Also, it seems that almost nothing from ch 1-6 is helping me to understand Ch 7. All the new escape characters are confusing with regard to character constants. The sizeof operator makes no sense to me at all, nor do the related explicit conversion and implicit conversion operations. (can I call them operations or functions?) And, using the cast operator. Usual arithmetic conversions and conversion during assignment, and type definitions.

    The problem for me is that while reading this I don't see the connection or usefulness based on what I learned already. These are such new concepts that I can't think of a situation when I'd want to use them.

    In other words, as I read ( I think I'm like most people) I'm trying to think about in what situation would I say to myself, "okay, I'll need to use this new trick". I can't currently imagine a problem or situation that when I encounter it, I'll say to myself, "okay, I need to use a cast ". The book says we can use a cast to compute the fractional part of a float value. But I ask myself, "when will I know upon creating a program that I will want to compute the fractional part of a float value?"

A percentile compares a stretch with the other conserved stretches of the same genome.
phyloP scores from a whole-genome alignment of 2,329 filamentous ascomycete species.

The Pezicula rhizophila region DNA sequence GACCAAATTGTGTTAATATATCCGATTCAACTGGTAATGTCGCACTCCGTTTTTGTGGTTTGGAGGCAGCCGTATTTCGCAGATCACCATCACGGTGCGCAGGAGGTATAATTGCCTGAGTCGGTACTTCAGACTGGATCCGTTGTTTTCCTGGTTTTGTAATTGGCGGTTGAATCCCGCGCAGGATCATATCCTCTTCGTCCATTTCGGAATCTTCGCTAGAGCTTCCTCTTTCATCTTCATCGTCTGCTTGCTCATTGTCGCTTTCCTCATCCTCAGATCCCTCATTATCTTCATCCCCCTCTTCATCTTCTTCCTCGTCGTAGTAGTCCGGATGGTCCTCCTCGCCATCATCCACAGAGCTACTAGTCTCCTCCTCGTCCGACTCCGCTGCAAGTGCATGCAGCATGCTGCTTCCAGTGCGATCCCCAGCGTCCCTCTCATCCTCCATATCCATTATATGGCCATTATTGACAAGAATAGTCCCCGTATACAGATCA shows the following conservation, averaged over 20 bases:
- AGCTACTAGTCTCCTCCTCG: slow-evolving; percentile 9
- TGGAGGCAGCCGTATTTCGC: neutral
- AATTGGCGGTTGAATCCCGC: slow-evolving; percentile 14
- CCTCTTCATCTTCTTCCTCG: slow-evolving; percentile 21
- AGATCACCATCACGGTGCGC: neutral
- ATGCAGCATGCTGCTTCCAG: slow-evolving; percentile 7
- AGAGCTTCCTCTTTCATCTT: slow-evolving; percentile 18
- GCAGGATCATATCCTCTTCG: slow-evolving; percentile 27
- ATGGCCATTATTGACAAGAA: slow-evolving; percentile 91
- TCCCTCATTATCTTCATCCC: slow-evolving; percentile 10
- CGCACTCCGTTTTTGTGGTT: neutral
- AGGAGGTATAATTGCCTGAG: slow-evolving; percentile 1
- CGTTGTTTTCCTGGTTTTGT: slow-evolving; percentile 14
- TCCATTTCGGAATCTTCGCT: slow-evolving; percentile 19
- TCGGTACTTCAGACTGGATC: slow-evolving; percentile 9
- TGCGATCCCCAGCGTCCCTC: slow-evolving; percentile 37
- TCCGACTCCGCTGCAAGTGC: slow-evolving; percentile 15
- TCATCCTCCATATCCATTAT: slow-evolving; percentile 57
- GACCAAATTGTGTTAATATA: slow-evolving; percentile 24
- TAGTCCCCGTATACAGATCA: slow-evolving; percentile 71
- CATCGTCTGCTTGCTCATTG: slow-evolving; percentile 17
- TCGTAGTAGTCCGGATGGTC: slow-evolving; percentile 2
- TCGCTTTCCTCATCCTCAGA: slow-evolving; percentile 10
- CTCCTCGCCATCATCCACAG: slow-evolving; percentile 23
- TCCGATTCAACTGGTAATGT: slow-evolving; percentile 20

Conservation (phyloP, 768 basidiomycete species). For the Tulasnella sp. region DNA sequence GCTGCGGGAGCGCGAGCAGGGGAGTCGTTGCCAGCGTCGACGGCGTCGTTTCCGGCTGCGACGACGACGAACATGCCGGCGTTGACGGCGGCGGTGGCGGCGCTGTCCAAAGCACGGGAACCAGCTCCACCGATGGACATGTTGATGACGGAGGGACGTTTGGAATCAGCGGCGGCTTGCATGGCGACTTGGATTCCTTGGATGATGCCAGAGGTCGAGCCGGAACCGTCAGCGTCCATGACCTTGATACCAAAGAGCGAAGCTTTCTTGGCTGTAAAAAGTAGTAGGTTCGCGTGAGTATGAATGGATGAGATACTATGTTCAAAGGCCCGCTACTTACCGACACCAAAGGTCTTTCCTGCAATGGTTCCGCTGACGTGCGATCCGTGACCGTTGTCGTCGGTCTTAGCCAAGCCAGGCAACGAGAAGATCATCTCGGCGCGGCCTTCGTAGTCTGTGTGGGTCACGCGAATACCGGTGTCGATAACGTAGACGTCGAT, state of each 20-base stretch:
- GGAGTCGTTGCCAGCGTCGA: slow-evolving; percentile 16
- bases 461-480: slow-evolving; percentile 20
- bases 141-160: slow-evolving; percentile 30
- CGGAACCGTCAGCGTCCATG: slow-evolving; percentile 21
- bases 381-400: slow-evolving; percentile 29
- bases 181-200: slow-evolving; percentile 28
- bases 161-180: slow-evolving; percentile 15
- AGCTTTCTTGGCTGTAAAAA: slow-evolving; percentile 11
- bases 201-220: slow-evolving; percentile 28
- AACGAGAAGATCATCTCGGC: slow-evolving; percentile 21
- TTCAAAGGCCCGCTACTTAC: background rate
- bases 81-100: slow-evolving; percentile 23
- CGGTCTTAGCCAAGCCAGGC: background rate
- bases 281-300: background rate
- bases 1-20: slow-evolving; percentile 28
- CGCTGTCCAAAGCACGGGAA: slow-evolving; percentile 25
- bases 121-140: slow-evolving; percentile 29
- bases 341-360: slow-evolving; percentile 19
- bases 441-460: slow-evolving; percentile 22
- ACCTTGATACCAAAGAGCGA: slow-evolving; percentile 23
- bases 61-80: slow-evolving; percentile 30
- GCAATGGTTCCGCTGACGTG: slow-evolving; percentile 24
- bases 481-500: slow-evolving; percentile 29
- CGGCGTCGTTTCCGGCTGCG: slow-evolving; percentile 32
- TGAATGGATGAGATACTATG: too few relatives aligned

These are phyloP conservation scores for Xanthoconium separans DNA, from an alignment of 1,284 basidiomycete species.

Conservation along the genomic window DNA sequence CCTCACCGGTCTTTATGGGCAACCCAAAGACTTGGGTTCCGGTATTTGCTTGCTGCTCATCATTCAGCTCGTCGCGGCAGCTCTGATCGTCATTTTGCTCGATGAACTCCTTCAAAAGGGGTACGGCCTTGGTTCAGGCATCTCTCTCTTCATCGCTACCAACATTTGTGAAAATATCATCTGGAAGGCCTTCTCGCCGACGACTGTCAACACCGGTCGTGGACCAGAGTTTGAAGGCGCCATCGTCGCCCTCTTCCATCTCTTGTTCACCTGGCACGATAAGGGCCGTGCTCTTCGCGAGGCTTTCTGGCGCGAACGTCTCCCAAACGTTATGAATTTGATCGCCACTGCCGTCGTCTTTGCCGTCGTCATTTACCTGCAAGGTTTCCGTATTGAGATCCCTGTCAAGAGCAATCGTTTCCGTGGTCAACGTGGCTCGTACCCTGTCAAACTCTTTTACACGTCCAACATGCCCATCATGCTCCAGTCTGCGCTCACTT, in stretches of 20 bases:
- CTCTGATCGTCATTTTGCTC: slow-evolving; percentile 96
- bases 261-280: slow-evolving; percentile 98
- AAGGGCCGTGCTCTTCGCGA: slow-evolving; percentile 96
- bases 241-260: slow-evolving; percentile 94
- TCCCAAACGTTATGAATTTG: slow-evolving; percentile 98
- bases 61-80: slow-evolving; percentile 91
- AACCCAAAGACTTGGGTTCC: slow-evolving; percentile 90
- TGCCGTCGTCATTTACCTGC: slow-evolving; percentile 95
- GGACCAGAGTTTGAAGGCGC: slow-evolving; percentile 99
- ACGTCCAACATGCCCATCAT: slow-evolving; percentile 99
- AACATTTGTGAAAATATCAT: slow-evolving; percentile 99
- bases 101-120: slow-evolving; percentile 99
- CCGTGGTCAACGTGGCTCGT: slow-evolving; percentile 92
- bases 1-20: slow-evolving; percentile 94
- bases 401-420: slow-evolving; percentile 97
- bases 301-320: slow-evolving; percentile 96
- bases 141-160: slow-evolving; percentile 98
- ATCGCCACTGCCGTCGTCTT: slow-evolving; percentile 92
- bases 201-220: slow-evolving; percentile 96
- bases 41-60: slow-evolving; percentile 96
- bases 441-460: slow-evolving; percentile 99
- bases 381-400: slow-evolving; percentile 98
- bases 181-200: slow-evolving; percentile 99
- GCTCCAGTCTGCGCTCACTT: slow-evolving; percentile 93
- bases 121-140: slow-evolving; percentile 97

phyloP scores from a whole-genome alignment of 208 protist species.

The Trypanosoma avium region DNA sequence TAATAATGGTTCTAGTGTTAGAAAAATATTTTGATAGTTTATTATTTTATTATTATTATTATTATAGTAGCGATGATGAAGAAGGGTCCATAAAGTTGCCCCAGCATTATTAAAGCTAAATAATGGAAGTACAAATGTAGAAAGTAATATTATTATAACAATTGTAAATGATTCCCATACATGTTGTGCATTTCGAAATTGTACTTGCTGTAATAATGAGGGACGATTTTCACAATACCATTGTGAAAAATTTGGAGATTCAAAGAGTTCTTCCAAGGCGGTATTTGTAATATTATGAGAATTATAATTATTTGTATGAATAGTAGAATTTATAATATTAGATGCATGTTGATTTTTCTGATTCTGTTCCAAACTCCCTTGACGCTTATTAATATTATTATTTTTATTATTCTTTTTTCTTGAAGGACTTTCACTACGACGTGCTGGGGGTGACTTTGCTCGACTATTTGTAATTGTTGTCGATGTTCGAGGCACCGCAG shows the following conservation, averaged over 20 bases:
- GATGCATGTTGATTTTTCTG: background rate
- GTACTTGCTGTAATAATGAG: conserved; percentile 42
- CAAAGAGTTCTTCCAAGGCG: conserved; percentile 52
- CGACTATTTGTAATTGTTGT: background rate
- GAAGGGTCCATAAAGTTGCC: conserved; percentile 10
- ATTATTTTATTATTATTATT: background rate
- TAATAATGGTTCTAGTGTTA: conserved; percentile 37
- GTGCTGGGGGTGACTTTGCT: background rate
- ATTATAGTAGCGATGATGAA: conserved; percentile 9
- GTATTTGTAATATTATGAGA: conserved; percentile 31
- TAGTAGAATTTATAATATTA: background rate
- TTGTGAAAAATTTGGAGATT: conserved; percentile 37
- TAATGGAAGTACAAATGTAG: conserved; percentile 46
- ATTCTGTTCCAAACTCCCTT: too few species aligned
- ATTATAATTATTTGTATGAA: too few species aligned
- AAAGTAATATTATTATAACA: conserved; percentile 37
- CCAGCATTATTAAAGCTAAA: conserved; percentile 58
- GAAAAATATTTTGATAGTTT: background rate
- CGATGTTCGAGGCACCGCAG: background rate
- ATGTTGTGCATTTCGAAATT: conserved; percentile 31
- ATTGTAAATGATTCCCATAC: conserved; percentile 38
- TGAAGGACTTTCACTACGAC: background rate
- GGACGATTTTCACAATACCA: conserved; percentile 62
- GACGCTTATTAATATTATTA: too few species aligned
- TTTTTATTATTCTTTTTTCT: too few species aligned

Book: "Cast expressoins enable us to document type conversions that would take place anyway. " I know if they take place anyway, they are implicit, but what does it mean to "document type conversions that would take place anyway, and why do I need to do that"

    Balamw: You may have recommended a book in the past, but I don't remember if you did or not. Will the learn C on a Mac be good, or do you steadfastly recommend a specific book? I value your opinion on this.